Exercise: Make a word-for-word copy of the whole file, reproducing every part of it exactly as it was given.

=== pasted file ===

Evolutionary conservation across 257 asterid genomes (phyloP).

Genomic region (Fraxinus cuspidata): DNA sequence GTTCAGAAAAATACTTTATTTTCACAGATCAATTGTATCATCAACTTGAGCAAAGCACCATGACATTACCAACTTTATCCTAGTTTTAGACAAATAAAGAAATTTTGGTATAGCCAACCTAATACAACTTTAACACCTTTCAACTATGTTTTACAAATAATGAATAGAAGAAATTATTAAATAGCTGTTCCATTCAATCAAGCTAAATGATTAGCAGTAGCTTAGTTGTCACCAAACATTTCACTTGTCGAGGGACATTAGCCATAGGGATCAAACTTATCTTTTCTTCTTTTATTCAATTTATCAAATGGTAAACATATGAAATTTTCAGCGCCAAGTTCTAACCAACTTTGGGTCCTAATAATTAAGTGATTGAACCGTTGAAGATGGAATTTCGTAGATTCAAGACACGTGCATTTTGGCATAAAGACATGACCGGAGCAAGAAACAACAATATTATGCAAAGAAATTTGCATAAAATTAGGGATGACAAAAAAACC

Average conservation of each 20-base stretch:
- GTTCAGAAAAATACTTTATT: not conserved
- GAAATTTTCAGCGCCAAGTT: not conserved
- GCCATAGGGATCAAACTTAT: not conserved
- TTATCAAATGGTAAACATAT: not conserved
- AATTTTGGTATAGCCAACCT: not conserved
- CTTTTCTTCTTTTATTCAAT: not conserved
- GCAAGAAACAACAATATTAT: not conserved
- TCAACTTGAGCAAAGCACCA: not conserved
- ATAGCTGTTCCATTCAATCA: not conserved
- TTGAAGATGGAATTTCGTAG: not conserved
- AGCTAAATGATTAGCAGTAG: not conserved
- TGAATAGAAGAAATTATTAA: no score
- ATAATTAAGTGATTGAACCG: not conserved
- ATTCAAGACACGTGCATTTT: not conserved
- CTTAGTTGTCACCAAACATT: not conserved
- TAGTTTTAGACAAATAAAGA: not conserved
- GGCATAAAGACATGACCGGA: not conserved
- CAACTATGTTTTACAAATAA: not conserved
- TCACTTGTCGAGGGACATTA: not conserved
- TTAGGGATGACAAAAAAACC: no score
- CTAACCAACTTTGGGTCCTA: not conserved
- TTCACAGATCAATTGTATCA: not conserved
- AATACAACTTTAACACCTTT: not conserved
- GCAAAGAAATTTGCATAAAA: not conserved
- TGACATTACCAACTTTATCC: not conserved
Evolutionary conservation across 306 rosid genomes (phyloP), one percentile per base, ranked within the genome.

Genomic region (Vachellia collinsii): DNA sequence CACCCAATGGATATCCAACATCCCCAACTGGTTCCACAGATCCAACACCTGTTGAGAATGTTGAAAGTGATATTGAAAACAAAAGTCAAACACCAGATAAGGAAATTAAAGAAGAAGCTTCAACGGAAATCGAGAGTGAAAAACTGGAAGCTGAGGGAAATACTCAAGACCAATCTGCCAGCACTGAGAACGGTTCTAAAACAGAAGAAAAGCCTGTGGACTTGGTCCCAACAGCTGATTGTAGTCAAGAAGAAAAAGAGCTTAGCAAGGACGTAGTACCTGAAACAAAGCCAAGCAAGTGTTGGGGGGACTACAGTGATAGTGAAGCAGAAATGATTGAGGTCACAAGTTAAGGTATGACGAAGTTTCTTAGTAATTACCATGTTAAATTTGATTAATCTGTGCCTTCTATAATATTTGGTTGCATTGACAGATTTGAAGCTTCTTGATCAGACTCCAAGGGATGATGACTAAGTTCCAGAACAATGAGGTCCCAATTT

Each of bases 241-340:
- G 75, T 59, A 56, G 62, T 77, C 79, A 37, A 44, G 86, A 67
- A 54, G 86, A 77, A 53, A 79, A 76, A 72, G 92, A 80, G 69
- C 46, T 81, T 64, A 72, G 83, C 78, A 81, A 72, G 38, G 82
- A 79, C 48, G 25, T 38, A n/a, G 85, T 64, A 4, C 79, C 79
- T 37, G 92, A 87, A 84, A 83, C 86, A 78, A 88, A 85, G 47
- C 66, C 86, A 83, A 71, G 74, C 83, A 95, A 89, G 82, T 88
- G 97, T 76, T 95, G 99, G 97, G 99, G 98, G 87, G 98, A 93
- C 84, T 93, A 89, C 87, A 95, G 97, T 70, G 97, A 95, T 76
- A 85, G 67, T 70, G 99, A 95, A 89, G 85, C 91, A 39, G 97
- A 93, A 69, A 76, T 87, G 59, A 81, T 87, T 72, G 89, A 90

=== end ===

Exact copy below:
Evolutionary conservation across 257 asterid genomes (phyloP).

Genomic region (Fraxinus cuspidata): DNA sequence GTTCAGAAAAATACTTTATTTTCACAGATCAATTGTATCATCAACTTGAGCAAAGCACCATGACATTACCAACTTTATCCTAGTTTTAGACAAATAAAGAAATTTTGGTATAGCCAACCTAATACAACTTTAACACCTTTCAACTATGTTTTACAAATAATGAATAGAAGAAATTATTAAATAGCTGTTCCATTCAATCAAGCTAAATGATTAGCAGTAGCTTAGTTGTCACCAAACATTTCACTTGTCGAGGGACATTAGCCATAGGGATCAAACTTATCTTTTCTTCTTTTATTCAATTTATCAAATGGTAAACATATGAAATTTTCAGCGCCAAGTTCTAACCAACTTTGGGTCCTAATAATTAAGTGATTGAACCGTTGAAGATGGAATTTCGTAGATTCAAGACACGTGCATTTTGGCATAAAGACATGACCGGAGCAAGAAACAACAATATTATGCAAAGAAATTTGCATAAAATTAGGGATGACAAAAAAACC

Average conservation of each 20-base stretch:
- GTTCAGAAAAATACTTTATT: not conserved
- GAAATTTTCAGCGCCAAGTT: not conserved
- GCCATAGGGATCAAACTTAT: not conserved
- TTATCAAATGGTAAACATAT: not conserved
- AATTTTGGTATAGCCAACCT: not conserved
- CTTTTCTTCTTTTATTCAAT: not conserved
- GCAAGAAACAACAATATTAT: not conserved
- TCAACTTGAGCAAAGCACCA: not conserved
- ATAGCTGTTCCATTCAATCA: not conserved
- TTGAAGATGGAATTTCGTAG: not conserved
- AGCTAAATGATTAGCAGTAG: not conserved
- TGAATAGAAGAAATTATTAA: no score
- ATAATTAAGTGATTGAACCG: not conserved
- ATTCAAGACACGTGCATTTT: not conserved
- CTTAGTTGTCACCAAACATT: not conserved
- TAGTTTTAGACAAATAAAGA: not conserved
- GGCATAAAGACATGACCGGA: not conserved
- CAACTATGTTTTACAAATAA: not conserved
- TCACTTGTCGAGGGACATTA: not conserved
- TTAGGGATGACAAAAAAACC: no score
- CTAACCAACTTTGGGTCCTA: not conserved
- TTCACAGATCAATTGTATCA: not conserved
- AATACAACTTTAACACCTTT: not conserved
- GCAAAGAAATTTGCATAAAA: not conserved
- TGACATTACCAACTTTATCC: not conserved
Evolutionary conservation across 306 rosid genomes (phyloP), one percentile per base, ranked within the genome.

Genomic region (Vachellia collinsii): DNA sequence CACCCAATGGATATCCAACATCCCCAACTGGTTCCACAGATCCAACACCTGTTGAGAATGTTGAAAGTGATATTGAAAACAAAAGTCAAACACCAGATAAGGAAATTAAAGAAGAAGCTTCAACGGAAATCGAGAGTGAAAAACTGGAAGCTGAGGGAAATACTCAAGACCAATCTGCCAGCACTGAGAACGGTTCTAAAACAGAAGAAAAGCCTGTGGACTTGGTCCCAACAGCTGATTGTAGTCAAGAAGAAAAAGAGCTTAGCAAGGACGTAGTACCTGAAACAAAGCCAAGCAAGTGTTGGGGGGACTACAGTGATAGTGAAGCAGAAATGATTGAGGTCACAAGTTAAGGTATGACGAAGTTTCTTAGTAATTACCATGTTAAATTTGATTAATCTGTGCCTTCTATAATATTTGGTTGCATTGACAGATTTGAAGCTTCTTGATCAGACTCCAAGGGATGATGACTAAGTTCCAGAACAATGAGGTCCCAATTT

Each of bases 241-340:
- G 75, T 59, A 56, G 62, T 77, C 79, A 37, A 44, G 86, A 67
- A 54, G 86, A 77, A 53, A 79, A 76, A 72, G 92, A 80, G 69
- C 46, T 81, T 64, A 72, G 83, C 78, A 81, A 72, G 38, G 82
- A 79, C 48, G 25, T 38, A n/a, G 85, T 64, A 4, C 79, C 79
- T 37, G 92, A 87, A 84, A 83, C 86, A 78, A 88, A 85, G 47
- C 66, C 86, A 83, A 71, G 74, C 83, A 95, A 89, G 82, T 88
- G 97, T 76, T 95, G 99, G 97, G 99, G 98, G 87, G 98, A 93
- C 84, T 93, A 89, C 87, A 95, G 97, T 70, G 97, A 95, T 76
- A 85, G 67, T 70, G 99, A 95, A 89, G 85, C 91, A 39, G 97
- A 93, A 69, A 76, T 87, G 59, A 81, T 87, T 72, G 89, A 90